Hot Chip, Barrowland, Glasgow, Sat 19 Oct
- Craig Angus
- 21 October 2019
Cult favourites return to Glasgow with a life-affirming set of soulful electronica
There's a celebratory feel to Hot Chip's set tonight. The fabled ballroom floor has an extra spring, pounded relentlessly by a Glasgow audience that's in perpetual motion for the duration. Why so special? Underrated cult favourites tour in support of their well-received but not especially hip seventh album. Devoted fans turn out in force, casual fans are won over, everyone goes home (or to the Subby) happy and the world keeps turning. To reduce such a jubilant occasion to this dry analysis would be to eliminate the romance from the performance and miss the essence of what makes popular music such an important thing – in short, an absolute sin.
Times are hard, turbulent and uncertain, the country never more divided. Hot Chip are a shot in the arm tonight, a technicolour adrenaline rush that's a reminder of the privilege of enjoying music, the togetherness, the escapism, the community. It's all there in 'Melody of Love', which asks 'do you have faith to feel in this world?', before offering a consoling arm round the shoulder. 'All you need is here, it's moving in the air / All you need to hear, beyond this blue despair'.
Tonight's set focuses on the aforementioned new record, which forms the backbone of the night without dominating proceedings. 'Hungry Child' grows into a first-class floor filler, 'Spell' bewitches with a vocoder call-and-response and, fleshed out with live drums and a throbbing baseline, 'Positive' is one of the standout tracks of the night, a plea for unity, understanding and compassion set to a classic disco tune.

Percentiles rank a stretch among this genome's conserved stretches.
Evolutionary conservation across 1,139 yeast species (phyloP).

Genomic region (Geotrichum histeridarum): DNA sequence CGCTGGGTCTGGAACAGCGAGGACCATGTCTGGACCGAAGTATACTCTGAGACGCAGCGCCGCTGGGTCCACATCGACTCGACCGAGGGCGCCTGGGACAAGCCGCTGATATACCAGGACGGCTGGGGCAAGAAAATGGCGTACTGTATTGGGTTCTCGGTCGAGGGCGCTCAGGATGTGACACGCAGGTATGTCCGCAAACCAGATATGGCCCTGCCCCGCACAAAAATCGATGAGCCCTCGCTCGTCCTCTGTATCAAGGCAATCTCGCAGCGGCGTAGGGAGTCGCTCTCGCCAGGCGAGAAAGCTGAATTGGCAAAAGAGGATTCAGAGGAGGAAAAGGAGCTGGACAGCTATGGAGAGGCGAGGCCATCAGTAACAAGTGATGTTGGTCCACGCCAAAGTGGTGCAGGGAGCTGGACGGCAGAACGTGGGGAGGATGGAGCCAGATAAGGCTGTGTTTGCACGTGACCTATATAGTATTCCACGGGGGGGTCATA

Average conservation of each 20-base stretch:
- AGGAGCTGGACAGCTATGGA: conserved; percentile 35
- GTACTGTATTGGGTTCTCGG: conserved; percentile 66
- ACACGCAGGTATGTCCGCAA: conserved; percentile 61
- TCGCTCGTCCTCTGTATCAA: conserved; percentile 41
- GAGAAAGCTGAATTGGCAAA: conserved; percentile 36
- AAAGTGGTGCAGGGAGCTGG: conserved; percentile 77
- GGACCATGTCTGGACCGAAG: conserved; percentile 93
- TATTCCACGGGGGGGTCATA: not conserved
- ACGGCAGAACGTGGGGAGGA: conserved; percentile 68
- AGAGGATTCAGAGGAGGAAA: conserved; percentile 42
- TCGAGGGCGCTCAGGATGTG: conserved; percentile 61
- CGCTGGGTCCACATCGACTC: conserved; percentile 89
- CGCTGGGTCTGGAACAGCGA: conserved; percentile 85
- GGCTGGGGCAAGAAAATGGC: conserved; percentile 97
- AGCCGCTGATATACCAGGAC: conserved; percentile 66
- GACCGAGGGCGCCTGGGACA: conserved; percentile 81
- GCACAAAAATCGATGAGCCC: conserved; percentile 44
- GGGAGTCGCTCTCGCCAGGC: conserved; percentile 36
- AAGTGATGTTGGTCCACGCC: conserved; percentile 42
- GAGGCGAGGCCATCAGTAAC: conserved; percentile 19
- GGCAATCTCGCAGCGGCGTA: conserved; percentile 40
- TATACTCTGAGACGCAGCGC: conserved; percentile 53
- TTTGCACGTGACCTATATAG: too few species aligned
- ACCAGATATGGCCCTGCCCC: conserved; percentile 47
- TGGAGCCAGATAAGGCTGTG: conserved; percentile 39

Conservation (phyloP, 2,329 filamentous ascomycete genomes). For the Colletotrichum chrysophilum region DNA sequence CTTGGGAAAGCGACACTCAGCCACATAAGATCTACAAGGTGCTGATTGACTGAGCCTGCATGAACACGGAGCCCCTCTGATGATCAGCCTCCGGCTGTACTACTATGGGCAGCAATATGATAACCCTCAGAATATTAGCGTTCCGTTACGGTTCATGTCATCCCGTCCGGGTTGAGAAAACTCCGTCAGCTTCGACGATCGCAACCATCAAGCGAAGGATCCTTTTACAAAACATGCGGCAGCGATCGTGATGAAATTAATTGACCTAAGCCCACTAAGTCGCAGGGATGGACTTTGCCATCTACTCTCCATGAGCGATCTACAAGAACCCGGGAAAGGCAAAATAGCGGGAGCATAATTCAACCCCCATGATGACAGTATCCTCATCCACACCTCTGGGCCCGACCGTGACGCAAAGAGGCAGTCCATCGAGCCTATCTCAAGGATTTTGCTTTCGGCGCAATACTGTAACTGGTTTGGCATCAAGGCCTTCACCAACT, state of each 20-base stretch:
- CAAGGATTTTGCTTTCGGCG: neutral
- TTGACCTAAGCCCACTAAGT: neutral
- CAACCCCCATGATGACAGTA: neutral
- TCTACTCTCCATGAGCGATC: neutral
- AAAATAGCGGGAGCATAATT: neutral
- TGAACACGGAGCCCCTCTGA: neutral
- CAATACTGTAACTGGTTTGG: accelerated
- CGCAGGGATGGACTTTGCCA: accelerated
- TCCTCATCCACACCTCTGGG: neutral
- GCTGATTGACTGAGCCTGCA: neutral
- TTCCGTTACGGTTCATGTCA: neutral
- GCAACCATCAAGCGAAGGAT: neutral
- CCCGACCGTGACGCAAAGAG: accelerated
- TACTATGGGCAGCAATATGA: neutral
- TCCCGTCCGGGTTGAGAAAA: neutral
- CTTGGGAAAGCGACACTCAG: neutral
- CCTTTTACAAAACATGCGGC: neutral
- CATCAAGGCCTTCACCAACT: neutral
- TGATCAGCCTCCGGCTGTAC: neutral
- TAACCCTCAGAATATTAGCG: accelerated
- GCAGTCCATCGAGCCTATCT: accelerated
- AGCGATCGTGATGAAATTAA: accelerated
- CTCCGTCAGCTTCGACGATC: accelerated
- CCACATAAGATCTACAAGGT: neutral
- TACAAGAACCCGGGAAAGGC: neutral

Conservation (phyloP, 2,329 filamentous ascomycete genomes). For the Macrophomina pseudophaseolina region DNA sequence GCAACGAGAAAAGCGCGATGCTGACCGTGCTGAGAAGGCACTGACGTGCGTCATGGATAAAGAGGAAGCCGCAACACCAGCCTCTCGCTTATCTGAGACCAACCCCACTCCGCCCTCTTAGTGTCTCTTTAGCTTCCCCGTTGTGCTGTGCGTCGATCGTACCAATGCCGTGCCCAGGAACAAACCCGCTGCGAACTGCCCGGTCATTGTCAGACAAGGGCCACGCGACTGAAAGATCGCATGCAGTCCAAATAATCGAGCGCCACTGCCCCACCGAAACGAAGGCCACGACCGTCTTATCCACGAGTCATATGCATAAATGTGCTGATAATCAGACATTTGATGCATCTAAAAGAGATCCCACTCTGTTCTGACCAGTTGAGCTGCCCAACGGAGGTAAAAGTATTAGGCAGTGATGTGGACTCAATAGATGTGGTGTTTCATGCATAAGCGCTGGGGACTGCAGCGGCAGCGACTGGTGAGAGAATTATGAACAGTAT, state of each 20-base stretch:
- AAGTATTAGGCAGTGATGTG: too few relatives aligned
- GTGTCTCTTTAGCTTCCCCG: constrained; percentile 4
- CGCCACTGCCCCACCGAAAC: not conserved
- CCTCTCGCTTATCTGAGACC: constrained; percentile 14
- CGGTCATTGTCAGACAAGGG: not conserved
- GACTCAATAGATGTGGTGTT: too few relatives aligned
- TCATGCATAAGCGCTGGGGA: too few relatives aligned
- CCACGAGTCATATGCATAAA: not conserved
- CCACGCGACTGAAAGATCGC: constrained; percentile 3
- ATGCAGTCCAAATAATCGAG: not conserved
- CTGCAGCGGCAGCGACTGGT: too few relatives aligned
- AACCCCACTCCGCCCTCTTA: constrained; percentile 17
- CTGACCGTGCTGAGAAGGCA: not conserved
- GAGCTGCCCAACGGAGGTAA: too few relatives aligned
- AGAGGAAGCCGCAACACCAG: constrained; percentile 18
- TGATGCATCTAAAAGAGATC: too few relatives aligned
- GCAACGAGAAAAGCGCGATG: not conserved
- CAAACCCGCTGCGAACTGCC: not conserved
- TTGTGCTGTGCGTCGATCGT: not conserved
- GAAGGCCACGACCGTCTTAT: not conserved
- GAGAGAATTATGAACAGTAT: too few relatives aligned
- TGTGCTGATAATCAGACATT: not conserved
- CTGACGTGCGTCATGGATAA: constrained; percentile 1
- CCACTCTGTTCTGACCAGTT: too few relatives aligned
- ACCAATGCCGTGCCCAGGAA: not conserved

The remainder is testament to Hot Chip's enduring back catalogue (only debut album Coming on Strong isn't represented). 'Huarache Lights' is a majestic opening track, its ominous call to 'replace us with the things that do the job better' made to look ridiculous by the band's skill and humanity. The swaggering 'Flutes' gets a rapturous reception, with Owen Clarke (who's a turbo charged, strutting presence throughout), Al Doyle (in a fetching, wide brimmed hat) and Rob Smoughton (who covers every inch of the stage) joining Alexis Taylor in a choreographed routine that's an infectious piece of simple showmanship – this must be a rather enjoyable band to be part of. 'And I Was A Boy From School' gets a massive singalong too, Joe Goddard taking a well-earned swig of his Buckfast at its climax.
The night should peak with the pre-encore run of 'Over and Over', 'Melody of Love' and 'Ready For The Floor', but the band emerge for one last hurrah – a riotous version of the Beastie Boy's 'Sabotage' and the euphoric closer 'I Feel Better'. A flawless show from one of Britain's greatest modern bands, and a hell of a Saturday night.